This is pretty much typical of the series. Part one, at least, contains a small handful of facts, picked seemingly at random, pasted together with a patois of drama and pseudo-history. I did look at the list of sources listed on the PBS site, but found little to convince me that later installments would be of any higher quality. The series lists among its bibliography James Carroll (of “Contantine’s Sword” fame), Mark Pegg (author of “The Most Holy War,”), and Michael Baigent, the fellow behind the Holy Grail, bloodline of Christ business that formed the basis for the DaVinci Code. All of these men are known for ‘scholarship’ (where that term can even be applied) on the medieval church which is spotty at best. Clearly, PBS was not particularly rigorous in its selection of ‘experts.’ Yes, they did list a few more authoritative sources, among them Malcolm Barber and Edward Peters, two of the most respected historians on the subject of medieval heresy and the Episcopal Inquisition, but I saw little evidence of their work (much of which I have read) and far more of the influence of the former.
The series also seems happy to present events from a single (and somewhat myopic) viewpoint. For example, in presenting the Albigensian Crusade, it is suggested that the devastation of the Languedoc was the intent of the Church. Not only do they fail to mention the murder of the papal legate sent to the court of Raymond of Toulouse, which was the last in a long string of provocations from the Cather side, but they also utterly ignore the machinations of the French nobility, only too eager to sweep in and reclaim lands long under the control of English. It was this desire to recapture any territory possible that accounts for the awful brutality of the Albigensian Crusades at least as much (I would argue more), than any sentiment of the Church itself.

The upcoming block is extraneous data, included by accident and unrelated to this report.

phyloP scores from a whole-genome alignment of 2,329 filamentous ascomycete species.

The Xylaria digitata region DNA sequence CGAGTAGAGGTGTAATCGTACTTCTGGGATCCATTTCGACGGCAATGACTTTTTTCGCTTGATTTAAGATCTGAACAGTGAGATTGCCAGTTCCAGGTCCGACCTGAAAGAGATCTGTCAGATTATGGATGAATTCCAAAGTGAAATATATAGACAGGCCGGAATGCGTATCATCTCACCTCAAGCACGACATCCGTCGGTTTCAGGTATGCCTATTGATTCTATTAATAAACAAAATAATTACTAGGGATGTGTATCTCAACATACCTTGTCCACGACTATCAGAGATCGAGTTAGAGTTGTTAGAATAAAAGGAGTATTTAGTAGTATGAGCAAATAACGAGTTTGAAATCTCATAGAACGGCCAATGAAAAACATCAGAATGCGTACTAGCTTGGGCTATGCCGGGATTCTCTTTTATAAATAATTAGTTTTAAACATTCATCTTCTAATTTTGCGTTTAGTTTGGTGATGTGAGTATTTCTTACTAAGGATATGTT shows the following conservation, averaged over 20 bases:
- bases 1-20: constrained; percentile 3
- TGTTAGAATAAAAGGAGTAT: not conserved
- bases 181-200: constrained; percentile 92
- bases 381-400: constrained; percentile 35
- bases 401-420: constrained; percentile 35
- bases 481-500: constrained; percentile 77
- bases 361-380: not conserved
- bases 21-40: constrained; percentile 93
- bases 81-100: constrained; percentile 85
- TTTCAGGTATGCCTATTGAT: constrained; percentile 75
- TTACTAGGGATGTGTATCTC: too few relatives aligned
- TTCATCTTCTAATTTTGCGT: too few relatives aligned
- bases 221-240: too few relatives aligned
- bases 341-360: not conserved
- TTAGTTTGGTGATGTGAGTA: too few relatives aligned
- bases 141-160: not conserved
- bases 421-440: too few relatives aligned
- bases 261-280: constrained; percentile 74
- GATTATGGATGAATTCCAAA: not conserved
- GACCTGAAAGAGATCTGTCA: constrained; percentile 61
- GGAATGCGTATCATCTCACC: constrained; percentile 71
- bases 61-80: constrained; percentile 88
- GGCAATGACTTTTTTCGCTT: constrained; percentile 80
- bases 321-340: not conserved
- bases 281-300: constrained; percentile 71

Another point that concerned me was their showing the Inquisitors accompanied by Templar knights. The Templars operated largely in the Levant in connection with the Crusades. While they had representatives in many major cities in Europe (which Montaillou was not by a long stretch), they would have been there on the business of the Order. The Templars never served as ‘enforcers’ for the Inquisition or had any involvement with it at all. Or they didn’t until they found themselves on the wrong end of it two hundred years later, and then only by virtue of being offered up as sacrificial fodder to placate the King of France and protect the name of Pope Boniface VIII. I suspect the Templar presence is inspired by Baigent and his ilk; I’m surprised they didn’t try to claim the Grail was being hidden in Montaillou, too.
It is just this convenient ignorance of the context of events, together with a seeming reliance on the same old sensationalism surrounding the Inquisition, which is itself a product of protestant and later romantic literary and historic traditions that makes this series no better than anything the History Channel puts out (which may be damning with faint praise, or is that praising with faint damnation?). All in all, if you like hijinks and mayhem in the Middle Ages, enjoy this for entertainment value, but don’t look to this series for anything resembling actual history.